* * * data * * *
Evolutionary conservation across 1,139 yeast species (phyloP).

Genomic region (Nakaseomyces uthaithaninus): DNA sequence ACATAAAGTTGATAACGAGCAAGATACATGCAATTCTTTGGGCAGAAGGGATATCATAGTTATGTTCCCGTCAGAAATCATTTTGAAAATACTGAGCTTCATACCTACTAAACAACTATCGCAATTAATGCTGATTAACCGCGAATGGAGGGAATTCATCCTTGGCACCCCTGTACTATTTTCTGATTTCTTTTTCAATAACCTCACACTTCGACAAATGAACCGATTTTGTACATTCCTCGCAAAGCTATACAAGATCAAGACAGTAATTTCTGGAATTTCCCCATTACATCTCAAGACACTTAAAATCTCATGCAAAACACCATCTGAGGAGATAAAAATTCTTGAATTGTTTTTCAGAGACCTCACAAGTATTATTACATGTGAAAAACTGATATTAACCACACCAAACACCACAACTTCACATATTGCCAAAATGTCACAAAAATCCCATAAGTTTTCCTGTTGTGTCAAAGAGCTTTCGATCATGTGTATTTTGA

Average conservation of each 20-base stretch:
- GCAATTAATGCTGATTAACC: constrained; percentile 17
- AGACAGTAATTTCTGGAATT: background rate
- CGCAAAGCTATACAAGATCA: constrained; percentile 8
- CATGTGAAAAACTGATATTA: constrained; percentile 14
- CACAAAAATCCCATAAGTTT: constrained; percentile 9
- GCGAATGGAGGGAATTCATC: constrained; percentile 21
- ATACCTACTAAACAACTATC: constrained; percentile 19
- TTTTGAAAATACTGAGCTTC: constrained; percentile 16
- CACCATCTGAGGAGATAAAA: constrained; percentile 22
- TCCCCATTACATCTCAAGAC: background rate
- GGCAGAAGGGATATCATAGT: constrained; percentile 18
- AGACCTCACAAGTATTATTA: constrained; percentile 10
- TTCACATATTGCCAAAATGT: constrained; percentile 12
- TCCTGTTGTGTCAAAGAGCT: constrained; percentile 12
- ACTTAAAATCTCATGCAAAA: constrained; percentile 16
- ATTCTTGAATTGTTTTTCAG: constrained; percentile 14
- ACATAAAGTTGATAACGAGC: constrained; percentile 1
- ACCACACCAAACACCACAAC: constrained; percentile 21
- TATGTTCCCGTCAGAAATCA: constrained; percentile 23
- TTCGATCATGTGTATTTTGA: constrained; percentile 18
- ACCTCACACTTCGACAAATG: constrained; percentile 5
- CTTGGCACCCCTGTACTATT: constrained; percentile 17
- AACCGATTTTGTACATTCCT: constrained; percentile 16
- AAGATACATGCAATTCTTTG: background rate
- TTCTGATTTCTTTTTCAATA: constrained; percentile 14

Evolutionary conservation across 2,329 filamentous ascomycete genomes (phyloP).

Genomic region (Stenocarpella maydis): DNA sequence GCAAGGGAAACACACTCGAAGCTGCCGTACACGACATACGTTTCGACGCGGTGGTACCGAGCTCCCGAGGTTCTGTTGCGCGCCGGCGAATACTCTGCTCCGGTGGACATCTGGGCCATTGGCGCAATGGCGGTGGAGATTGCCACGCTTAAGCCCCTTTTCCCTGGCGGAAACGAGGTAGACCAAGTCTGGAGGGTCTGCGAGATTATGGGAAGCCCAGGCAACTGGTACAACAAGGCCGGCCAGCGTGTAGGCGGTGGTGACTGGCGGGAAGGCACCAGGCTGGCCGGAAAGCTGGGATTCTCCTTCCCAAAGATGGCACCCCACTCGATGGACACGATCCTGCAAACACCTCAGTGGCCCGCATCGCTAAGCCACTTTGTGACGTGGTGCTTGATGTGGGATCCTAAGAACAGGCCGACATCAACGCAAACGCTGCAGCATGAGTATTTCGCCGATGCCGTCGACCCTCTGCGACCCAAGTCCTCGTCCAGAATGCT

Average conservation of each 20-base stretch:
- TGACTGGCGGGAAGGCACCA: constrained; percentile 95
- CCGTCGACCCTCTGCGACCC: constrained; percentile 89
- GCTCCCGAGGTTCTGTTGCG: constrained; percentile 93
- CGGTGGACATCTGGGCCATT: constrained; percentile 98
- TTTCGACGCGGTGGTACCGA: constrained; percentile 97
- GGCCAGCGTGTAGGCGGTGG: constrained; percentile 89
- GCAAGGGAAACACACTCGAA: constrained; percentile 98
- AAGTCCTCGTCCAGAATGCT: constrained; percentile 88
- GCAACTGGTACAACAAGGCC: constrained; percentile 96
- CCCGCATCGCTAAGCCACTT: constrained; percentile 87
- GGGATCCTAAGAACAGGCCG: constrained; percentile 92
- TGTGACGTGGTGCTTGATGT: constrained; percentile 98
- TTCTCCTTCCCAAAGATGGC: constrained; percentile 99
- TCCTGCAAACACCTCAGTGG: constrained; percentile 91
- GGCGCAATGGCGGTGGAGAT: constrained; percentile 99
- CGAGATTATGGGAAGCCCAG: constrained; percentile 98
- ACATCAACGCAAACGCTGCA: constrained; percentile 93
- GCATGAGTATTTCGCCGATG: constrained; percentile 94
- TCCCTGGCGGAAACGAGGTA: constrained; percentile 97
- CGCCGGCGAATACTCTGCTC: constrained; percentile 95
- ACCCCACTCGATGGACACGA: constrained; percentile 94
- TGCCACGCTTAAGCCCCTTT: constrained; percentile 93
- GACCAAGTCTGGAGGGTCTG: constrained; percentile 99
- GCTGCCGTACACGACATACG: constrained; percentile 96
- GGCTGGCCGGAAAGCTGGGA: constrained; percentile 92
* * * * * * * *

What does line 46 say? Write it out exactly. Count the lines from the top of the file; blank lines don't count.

- GGCGCAATGGCGGTGGAGAT: constrained; percentile 99